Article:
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Akhtar, S. (1994). Object Constancy and Adult Psychopathology. Int. J. Psycho-Anal., 75:441-455.

(1994). International Journal of Psycho-Analysis, 75:441-455

Object Constancy and Adult Psychopathology

Salman Akhtar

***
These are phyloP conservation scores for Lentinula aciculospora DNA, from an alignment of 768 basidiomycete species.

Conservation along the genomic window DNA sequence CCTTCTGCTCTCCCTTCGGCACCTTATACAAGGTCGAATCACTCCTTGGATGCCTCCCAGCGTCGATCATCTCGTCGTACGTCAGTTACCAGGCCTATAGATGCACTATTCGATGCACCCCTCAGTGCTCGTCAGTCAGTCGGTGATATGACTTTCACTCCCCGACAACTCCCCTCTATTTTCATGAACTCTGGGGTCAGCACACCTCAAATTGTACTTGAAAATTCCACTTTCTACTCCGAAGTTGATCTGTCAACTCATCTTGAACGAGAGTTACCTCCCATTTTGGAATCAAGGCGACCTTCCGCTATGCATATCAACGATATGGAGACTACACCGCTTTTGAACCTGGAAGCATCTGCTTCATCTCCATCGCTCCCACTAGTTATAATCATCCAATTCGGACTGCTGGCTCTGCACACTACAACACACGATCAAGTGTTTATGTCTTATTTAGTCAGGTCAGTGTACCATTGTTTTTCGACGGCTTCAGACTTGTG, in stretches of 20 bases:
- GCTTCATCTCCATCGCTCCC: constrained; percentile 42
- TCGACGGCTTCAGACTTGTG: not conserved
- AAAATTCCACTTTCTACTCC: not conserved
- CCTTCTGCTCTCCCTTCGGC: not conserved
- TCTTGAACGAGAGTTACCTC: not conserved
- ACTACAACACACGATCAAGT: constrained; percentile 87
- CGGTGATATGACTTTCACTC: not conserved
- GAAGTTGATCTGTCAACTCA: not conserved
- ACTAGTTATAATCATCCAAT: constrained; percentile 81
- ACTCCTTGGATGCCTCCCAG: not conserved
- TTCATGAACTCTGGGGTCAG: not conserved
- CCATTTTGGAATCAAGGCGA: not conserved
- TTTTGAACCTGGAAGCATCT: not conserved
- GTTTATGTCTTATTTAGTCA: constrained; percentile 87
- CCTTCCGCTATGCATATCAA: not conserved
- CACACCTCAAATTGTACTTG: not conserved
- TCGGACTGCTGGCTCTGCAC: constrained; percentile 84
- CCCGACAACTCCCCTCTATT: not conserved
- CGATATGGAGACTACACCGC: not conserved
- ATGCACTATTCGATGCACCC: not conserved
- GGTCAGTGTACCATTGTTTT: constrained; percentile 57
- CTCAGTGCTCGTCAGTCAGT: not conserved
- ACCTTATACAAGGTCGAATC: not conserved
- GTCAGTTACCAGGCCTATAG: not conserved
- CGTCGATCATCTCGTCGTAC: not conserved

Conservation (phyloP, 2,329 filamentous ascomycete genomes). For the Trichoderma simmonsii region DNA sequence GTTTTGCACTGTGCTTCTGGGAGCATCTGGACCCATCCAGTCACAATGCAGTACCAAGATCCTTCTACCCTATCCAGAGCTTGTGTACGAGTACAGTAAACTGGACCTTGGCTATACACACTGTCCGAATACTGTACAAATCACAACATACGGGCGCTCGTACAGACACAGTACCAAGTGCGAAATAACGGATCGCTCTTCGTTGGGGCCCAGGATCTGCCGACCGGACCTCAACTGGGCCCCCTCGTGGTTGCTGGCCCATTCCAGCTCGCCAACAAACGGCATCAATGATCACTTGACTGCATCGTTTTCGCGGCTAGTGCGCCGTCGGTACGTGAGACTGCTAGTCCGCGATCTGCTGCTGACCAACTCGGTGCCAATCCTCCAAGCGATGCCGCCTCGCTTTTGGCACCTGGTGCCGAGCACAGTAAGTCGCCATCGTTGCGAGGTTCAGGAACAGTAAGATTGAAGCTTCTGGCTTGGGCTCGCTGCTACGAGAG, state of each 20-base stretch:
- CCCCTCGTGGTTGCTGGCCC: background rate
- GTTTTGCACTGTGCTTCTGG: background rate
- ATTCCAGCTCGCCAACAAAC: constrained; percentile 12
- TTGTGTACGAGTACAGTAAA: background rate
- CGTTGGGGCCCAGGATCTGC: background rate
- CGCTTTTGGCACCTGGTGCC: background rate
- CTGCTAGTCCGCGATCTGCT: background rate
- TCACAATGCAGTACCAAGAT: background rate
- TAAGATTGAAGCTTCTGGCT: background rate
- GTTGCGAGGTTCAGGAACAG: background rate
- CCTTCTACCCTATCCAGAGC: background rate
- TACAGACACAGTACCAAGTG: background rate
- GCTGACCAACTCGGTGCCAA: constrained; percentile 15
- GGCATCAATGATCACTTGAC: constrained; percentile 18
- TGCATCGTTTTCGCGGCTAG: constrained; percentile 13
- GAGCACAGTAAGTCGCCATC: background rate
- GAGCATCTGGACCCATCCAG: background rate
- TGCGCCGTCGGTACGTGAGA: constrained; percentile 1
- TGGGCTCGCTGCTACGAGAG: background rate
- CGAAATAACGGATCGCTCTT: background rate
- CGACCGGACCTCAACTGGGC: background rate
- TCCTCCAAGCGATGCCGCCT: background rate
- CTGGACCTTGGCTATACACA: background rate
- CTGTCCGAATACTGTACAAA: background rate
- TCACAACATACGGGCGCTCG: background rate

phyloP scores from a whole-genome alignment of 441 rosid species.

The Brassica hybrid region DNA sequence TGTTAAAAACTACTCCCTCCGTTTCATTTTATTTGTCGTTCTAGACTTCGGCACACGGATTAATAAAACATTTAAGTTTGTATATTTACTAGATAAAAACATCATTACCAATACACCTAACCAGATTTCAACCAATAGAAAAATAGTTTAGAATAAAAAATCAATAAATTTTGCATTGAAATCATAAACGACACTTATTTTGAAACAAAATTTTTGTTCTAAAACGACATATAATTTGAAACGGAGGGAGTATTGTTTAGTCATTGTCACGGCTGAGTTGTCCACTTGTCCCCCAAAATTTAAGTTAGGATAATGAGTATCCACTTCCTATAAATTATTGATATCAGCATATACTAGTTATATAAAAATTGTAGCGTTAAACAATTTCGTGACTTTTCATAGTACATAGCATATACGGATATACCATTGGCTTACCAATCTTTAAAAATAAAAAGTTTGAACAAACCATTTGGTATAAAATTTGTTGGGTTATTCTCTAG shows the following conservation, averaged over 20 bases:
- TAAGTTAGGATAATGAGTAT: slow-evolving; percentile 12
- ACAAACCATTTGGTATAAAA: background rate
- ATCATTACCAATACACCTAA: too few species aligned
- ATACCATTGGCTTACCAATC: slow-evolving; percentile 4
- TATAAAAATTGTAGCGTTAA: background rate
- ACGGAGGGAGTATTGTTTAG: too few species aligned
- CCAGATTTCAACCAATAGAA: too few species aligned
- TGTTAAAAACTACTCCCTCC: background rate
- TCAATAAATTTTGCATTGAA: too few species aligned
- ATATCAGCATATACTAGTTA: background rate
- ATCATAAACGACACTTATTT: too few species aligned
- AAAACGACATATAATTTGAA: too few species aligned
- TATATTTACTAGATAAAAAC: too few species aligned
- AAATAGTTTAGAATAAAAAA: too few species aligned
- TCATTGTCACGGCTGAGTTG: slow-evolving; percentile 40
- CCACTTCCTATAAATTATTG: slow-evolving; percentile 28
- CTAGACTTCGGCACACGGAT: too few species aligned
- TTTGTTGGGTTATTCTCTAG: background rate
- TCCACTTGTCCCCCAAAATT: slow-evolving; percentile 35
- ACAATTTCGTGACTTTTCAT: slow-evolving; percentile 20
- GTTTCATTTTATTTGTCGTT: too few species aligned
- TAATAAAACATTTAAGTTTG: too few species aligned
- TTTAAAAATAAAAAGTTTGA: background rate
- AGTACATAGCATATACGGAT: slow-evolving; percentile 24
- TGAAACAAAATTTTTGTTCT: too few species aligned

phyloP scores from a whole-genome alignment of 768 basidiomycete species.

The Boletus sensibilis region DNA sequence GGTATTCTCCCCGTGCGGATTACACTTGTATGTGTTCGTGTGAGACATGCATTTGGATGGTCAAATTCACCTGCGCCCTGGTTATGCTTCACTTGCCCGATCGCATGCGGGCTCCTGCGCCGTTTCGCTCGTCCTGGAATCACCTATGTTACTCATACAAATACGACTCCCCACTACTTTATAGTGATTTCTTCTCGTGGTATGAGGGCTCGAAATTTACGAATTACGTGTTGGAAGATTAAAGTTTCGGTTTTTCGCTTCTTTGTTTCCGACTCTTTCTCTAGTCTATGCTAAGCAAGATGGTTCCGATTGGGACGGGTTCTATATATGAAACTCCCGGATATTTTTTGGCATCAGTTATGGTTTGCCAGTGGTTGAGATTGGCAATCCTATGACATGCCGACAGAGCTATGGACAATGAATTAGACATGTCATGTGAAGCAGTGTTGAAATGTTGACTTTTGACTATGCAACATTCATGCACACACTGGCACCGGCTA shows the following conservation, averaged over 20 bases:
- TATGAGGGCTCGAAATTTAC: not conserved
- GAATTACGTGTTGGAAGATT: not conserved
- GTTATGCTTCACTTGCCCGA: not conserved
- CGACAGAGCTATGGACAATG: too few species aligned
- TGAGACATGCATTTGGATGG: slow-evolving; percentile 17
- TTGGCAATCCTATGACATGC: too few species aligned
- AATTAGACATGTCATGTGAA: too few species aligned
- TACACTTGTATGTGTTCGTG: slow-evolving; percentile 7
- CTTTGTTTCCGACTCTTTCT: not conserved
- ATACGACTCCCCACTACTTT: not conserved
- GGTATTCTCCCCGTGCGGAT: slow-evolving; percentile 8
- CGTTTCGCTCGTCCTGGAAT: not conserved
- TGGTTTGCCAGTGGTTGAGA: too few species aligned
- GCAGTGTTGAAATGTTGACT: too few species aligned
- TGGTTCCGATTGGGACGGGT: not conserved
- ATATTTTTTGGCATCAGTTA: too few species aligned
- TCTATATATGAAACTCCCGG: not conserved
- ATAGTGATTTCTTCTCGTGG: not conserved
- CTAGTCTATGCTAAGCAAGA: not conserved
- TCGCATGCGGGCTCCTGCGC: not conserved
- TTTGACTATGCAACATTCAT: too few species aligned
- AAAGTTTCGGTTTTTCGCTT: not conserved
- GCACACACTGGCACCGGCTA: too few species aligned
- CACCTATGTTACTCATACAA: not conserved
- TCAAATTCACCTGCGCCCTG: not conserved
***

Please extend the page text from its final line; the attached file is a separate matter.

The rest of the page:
In this paper, the author has summarised Mahler's views on the initial acquisition of object constancy in early childhood. He then attempts to delineate its vicissitudes during oedipal phase, latency, adolescence, and various phases of adult development. Following this, the author describes, with the help of brief clinical vignettes, six psychopathological syndromes of adult life associated with disturbed object constancy: (i) impaired optimal distance; (ii) persistent splitting of self- and object-representations, with the concomitant intensification of affects; (iii) paranoia; (iv) inordinate optimism and the 'someday' fantasy; (v) malignant erotic transference; and (vi) impaired capacity to mourn, intense nostalgia and the 'if-only' fantasy. Finally, the author outlines the technical implications of these concepts and attempts to show that six tasks seem especially important for analytic work with such patients: (i) safeguarding the analyst's 'holding' function; (ii) interpreting splitting mechanisms, especially as these pertain to negative transference; (iii) maintaining optimal distance; (iv) discerning nonverbal communications, especially through countertransference; (v) encouraging developmental initiatives; and (vi) facilitating mourning, not only of past losses but also of those inherent in the analytic situation. Through all this, the author attempts to highlight, elucidate and extend modestly the work of Margaret Mahler.

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